Weekly Overview: A Perfect Storm Ahead for Avian Flu?

GLOBAL - With the start of November just ahead, those of us in the northern hemisphere are preparing for winter and it could be that we should also be making arrangements for a powerful flu season.
calendar icon 30 October 2014
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The Chinese veterinary authority this week reported finding no less than five different subtypes of the highly pathogenic avian influenza virus during September, apparently during a programme of national surveillance on one day. The types were H5N1, H5N3, H5N8, H5N6 and H5N2.

The great majority of the 51 'outbreaks' reported to the World Organisation for Animal Health (OIE) were virus-positive samples taken from birds and the environment at markets. However, at least two poultry flocks were affected; all the birds there were destroyed.

That there were so many positive samples over such a wide geographical area and of so many types is cause for concern. The next pandemic affecting humans or livestock or both is likely to emerge under circumstances just like these. Flu viruses are more active in cool weather and, were one highly pathogenic type to cross with one that is easily transmitted, we could be facing a perfect storm for the development of a pandemic.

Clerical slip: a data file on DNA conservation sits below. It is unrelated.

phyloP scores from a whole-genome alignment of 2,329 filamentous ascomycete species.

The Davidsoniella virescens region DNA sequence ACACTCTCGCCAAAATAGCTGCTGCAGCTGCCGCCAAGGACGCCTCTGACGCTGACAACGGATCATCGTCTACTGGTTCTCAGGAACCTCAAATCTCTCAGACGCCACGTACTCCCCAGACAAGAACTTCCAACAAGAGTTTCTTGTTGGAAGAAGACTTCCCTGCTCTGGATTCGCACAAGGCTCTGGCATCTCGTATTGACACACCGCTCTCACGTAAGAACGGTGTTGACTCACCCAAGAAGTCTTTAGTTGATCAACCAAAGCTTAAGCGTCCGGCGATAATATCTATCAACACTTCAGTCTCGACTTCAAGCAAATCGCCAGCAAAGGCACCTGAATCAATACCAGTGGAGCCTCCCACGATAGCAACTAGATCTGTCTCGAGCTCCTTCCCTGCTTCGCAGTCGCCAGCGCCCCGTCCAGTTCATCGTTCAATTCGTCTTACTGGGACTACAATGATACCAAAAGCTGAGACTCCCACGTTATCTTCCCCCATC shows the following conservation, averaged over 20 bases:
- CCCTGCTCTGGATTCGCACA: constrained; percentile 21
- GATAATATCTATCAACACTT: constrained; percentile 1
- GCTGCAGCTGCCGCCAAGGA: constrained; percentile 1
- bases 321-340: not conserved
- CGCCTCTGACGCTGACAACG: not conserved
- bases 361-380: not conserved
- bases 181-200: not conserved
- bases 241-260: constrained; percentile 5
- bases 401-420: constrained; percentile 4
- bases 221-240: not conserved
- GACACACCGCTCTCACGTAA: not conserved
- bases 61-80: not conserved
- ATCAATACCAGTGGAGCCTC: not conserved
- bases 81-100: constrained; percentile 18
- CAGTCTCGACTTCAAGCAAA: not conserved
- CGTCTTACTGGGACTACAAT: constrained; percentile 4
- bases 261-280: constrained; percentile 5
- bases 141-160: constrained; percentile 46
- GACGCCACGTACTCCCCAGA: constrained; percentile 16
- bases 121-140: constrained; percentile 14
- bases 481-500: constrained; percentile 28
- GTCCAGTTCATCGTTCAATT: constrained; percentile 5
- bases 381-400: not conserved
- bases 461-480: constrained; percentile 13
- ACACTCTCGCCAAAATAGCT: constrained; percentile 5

In the meantime, cases of H7N9 flu in people continue to rumble on in China. Two cases were reported in August and a further two last month, bringing the total number of cases to 440 in mainland China. According to a case series kept by FluTrackers, the overall total now stands at 456 cases.

A spokesman from Centre for Health Protection in Hong Kong has warned that more sporadic H7N9 infections are expected in affected and possibly neighbouring areas and that heightened vigilance is needed.

At the beginning of October, the World Health Organization reported that 668 laboratory-confirmed human cases of avian influenza A(H5N1) virus infection have been officially reported to date from 16 countries. Of these cases, 393 have died. This virus has caused several cases recently in Egypt.

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